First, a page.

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EYDER PERALTA, HOST:
The Clotilda sleeps under the muddy waters of the Mobil River in Alabama. It was found there in 2018, and researchers said last week that the wooden vessel is full of silt, so it’s very well-preserved. The Clotilda is the last known ship to bring enslaved Africans to the United States, more than 100 people about a year before the start of the Civil War. A new book asks us to think about their lives.
CHARLES WATERS: (Reading) Kossola – our story. Be still, my children. Listen with your ears and your heart. Our story starts with this mark on my right cheek, these chipped teeth. See? This is how you know I am who I say I am.
PERALTA: This is Charles Waters reading from the beginning of “African Town.”
WATERS: (Reading) Someday, maybe you will see the world the way I have seen it. Then you will know how the sun kisses the earth, melts like honey over the land. It’s no wonder I believed all of life would be bright and sweet. No wonder it still shocks me that the world can be so hard, so dark.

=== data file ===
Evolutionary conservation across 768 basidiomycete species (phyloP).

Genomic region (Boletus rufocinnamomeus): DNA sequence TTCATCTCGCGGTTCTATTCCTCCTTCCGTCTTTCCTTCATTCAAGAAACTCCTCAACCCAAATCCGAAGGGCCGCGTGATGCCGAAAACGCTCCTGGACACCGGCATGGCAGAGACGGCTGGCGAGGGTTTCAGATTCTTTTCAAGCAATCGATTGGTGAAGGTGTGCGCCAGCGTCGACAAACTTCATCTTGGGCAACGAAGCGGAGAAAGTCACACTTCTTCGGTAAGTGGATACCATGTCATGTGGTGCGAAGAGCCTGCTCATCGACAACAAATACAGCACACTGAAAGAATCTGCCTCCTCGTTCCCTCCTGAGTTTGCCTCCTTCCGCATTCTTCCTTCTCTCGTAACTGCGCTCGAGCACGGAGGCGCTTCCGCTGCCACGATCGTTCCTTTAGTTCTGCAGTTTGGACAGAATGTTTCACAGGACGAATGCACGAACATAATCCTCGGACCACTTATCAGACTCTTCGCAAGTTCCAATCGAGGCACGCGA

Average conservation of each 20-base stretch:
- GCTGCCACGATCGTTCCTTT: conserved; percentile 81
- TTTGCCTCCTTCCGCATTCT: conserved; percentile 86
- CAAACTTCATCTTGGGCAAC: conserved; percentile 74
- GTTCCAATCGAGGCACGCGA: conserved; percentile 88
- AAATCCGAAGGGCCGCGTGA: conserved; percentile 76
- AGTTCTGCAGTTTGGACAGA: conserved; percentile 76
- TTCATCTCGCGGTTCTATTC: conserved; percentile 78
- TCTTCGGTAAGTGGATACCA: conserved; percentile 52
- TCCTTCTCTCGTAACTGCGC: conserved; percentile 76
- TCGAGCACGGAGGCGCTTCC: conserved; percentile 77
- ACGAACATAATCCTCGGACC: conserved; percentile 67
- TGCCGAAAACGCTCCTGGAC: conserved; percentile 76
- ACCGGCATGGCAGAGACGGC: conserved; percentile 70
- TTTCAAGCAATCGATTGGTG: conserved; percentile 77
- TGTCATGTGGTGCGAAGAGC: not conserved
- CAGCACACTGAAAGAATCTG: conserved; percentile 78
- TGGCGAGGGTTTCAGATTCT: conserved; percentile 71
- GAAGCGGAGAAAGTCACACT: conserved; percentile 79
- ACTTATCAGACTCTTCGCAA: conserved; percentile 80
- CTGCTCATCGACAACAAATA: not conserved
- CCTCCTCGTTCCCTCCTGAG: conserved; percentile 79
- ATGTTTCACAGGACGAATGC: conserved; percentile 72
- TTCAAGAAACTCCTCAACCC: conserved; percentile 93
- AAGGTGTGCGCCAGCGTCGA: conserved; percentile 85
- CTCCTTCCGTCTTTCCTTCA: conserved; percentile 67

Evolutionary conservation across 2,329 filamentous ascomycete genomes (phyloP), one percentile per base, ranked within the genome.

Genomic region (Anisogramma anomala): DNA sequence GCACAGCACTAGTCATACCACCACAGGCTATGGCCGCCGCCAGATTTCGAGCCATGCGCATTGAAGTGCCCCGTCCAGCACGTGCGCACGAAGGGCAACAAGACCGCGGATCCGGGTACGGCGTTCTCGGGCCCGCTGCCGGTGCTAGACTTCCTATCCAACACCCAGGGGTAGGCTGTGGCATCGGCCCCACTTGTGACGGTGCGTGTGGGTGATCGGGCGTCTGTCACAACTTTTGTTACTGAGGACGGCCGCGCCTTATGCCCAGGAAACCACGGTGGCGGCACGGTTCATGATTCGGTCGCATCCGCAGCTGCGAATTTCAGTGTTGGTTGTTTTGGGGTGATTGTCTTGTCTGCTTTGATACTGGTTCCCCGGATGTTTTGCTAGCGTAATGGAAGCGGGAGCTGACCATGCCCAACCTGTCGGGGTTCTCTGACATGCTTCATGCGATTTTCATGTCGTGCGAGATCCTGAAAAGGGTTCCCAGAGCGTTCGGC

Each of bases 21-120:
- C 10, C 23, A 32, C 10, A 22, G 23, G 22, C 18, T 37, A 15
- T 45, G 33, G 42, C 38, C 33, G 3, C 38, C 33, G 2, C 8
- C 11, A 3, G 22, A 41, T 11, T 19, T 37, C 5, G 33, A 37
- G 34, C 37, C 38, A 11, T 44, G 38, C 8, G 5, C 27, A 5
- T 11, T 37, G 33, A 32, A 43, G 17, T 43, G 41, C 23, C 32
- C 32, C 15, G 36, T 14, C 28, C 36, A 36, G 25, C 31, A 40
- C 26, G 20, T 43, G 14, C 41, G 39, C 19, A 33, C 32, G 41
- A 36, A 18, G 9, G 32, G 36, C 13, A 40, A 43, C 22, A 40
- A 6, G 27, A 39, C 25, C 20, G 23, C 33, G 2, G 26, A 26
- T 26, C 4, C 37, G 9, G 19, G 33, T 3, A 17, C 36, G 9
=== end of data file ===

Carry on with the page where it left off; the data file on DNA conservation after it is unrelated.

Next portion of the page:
IRENE LATHAM: We were so fortunate that so many details are catalogued by Kossola, and so our research gave us this wonderful skeleton of events and particulars.
PERALTA: And that’s Irene Latham. Latham and Waters wrote “African Town” based on research into the Clotilda’s voyage and its captive passengers, including Kossola, who, after the war, established a community near Mobile. The young adult novel written in verse is told from the perspectives of more people – the king who sold his fellow Africans into slavery, the Clotilda’s captain, William Foster, and plantation owner Timothy Meaher. It is Meaher who sets this whole story in motion by making a bet that he can sneak a slave ship from West Africa to Alabama 50 years after the U.S. banned Americans from participating in the transatlantic slave trade.
WATERS: The slavers wanted to bring in even more humans to keep lining their pockets with money. It was something where, in our research, Timothy Meaher was grousing about it with his friends. And that’s how it all came to be with the bet that he made and then hiring William Foster and retrofitting the Clotilda into an enslaved ship. So basically, in that time, it was just greed begetting more greed. That’s the mindset of 1859 in Mobile, at least among the businessmen.